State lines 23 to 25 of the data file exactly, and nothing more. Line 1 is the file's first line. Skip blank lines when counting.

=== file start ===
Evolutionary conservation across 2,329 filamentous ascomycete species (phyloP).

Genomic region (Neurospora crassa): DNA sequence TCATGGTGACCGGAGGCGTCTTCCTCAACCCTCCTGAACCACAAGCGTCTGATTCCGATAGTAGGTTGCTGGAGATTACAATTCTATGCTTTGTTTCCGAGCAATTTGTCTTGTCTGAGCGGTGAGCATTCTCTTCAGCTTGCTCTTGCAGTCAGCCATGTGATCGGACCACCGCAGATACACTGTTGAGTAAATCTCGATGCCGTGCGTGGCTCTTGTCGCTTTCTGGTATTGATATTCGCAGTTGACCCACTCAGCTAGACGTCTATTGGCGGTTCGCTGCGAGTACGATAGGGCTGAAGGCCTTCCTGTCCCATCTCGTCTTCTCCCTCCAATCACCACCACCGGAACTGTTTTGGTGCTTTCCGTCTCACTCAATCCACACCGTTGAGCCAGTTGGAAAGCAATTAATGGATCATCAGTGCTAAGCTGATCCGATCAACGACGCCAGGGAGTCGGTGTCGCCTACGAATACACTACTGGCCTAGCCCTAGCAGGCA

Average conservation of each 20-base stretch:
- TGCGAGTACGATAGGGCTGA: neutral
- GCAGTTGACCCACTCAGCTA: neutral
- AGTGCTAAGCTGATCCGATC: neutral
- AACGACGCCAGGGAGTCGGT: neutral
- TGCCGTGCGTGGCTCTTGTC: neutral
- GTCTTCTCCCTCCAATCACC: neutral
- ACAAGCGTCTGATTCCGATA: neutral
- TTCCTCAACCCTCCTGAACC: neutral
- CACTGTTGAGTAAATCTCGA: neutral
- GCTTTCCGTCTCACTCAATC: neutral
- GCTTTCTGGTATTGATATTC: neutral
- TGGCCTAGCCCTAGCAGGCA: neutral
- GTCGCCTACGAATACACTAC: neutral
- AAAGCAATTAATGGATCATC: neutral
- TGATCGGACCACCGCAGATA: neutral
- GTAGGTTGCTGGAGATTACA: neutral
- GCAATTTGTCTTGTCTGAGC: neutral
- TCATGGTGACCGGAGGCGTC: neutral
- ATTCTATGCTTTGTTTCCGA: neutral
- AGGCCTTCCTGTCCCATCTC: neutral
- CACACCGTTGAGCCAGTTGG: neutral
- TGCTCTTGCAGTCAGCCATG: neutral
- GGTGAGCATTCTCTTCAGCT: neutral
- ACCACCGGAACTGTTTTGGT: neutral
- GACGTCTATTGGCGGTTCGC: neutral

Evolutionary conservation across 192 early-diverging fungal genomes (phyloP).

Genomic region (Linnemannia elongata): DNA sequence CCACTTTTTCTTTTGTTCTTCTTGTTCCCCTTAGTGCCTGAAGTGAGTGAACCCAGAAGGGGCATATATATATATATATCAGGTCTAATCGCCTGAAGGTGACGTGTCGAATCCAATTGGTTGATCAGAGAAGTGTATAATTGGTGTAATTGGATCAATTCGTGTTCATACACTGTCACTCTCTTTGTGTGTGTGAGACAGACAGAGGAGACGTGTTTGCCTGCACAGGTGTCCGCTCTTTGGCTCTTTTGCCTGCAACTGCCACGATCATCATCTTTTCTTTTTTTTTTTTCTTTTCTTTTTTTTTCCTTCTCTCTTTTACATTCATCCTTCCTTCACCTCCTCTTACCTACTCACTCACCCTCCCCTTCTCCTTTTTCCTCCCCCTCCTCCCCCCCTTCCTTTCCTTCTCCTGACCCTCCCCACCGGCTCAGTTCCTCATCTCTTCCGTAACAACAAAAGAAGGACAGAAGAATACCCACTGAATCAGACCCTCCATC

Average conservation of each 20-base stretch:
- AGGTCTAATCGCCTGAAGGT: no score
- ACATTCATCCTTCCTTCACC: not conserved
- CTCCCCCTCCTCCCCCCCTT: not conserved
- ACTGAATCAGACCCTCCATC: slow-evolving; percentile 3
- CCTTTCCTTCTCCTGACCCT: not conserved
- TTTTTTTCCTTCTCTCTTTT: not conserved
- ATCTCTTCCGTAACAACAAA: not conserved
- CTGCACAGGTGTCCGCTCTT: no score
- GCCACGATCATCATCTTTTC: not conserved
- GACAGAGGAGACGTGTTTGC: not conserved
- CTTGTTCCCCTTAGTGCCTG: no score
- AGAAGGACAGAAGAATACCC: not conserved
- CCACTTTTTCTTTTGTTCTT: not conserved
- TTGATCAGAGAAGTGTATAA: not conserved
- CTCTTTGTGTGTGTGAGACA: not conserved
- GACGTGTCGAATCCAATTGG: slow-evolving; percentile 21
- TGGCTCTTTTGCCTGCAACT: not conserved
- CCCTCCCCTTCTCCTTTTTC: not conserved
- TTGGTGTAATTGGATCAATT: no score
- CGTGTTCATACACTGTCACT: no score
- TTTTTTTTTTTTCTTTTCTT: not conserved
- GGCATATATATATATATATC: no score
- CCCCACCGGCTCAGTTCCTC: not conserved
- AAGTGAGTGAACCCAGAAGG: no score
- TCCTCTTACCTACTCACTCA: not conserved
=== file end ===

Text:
- AGGCCTTCCTGTCCCATCTC: neutral
- CACACCGTTGAGCCAGTTGG: neutral
- TGCTCTTGCAGTCAGCCATG: neutral